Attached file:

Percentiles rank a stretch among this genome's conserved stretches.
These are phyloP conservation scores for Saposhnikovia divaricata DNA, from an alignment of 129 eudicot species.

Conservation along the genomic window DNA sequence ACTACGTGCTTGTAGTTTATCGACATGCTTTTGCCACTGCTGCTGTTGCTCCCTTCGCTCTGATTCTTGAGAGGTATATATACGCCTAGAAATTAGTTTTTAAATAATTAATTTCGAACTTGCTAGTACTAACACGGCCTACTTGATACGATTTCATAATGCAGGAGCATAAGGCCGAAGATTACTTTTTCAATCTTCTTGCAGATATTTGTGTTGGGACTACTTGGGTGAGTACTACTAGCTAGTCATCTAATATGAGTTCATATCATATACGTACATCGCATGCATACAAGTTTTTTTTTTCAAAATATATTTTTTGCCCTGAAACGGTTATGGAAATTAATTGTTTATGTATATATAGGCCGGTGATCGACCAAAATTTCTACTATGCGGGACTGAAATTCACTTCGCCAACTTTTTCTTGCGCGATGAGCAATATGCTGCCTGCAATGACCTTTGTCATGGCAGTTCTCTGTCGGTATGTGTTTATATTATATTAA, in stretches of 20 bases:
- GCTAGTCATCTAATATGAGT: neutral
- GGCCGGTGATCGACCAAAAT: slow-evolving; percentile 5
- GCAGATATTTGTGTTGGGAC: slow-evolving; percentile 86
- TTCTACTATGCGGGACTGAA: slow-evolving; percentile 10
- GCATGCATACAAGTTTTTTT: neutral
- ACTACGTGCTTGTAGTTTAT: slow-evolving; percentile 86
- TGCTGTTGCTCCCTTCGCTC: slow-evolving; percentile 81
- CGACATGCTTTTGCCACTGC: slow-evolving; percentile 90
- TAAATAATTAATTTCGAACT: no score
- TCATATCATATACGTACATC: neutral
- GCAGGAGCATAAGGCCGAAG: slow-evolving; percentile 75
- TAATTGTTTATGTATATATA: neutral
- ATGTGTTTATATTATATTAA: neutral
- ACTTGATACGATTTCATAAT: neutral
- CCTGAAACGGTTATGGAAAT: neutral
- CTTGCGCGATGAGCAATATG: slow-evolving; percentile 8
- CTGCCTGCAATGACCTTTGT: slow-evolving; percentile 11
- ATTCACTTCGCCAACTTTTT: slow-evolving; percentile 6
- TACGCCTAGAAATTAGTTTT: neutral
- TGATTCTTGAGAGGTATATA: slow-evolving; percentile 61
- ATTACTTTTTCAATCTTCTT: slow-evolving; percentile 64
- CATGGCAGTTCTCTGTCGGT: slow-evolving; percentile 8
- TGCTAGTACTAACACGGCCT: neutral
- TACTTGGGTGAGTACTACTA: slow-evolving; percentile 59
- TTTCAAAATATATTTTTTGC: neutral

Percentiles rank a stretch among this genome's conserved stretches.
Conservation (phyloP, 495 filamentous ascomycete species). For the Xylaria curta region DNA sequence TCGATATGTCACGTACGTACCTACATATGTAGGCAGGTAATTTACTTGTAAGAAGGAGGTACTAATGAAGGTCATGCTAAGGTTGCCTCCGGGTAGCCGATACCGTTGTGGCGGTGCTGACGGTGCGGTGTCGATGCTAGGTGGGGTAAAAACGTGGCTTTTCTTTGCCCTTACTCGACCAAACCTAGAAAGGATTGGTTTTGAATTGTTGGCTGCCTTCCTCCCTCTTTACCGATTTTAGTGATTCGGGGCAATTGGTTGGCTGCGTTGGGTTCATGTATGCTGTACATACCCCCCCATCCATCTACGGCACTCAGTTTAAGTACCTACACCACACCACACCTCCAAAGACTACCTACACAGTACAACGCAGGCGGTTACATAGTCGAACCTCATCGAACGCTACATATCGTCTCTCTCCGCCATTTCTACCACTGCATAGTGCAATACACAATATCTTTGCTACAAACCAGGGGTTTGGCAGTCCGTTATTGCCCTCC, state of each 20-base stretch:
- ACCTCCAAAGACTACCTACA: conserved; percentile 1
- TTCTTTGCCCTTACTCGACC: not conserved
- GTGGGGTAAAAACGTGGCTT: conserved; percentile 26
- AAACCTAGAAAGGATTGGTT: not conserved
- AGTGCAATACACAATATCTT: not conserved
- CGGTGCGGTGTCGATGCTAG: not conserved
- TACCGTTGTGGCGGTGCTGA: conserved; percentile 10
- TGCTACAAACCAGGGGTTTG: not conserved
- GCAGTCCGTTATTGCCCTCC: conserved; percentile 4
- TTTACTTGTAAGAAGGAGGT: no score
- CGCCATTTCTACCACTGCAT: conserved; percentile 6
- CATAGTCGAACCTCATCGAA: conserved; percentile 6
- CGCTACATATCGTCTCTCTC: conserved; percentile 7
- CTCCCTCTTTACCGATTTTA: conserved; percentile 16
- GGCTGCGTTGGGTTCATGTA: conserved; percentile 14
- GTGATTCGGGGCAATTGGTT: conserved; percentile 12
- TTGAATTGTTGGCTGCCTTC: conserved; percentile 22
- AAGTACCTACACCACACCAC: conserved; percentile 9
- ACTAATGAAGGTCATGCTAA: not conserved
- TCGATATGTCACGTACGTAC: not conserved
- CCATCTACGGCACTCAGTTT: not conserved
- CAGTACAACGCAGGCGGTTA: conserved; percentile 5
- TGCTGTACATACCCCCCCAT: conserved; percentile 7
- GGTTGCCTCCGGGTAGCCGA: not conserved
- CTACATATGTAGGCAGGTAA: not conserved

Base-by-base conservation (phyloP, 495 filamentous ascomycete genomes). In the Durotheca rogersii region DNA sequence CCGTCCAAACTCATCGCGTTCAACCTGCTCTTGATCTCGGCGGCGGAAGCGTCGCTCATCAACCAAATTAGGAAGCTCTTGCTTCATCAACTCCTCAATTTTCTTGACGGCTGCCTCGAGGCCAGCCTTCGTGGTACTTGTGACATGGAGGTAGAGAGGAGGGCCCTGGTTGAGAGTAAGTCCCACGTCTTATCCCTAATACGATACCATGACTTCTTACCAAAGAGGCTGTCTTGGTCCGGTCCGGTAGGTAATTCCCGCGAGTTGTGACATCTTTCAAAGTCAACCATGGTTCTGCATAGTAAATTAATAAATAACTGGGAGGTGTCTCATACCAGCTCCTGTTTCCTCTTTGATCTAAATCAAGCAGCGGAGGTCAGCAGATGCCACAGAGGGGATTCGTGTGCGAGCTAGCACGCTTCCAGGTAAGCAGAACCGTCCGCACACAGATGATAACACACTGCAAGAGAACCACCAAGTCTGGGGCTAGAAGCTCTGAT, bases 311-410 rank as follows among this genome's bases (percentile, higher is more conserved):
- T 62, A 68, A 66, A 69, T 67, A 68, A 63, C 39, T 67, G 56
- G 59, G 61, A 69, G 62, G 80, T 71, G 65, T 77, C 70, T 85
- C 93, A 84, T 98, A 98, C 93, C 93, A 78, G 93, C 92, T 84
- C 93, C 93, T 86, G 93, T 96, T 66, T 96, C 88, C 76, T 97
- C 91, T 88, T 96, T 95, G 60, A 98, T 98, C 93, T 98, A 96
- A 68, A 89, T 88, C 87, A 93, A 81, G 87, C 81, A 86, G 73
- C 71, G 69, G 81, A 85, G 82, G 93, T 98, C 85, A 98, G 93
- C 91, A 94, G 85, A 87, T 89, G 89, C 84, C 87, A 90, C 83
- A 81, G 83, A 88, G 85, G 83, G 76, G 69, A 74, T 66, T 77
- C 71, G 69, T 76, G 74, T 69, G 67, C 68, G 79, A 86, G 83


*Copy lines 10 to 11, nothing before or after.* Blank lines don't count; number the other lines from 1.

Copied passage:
- TGCTGTTGCTCCCTTCGCTC: slow-evolving; percentile 81
- CGACATGCTTTTGCCACTGC: slow-evolving; percentile 90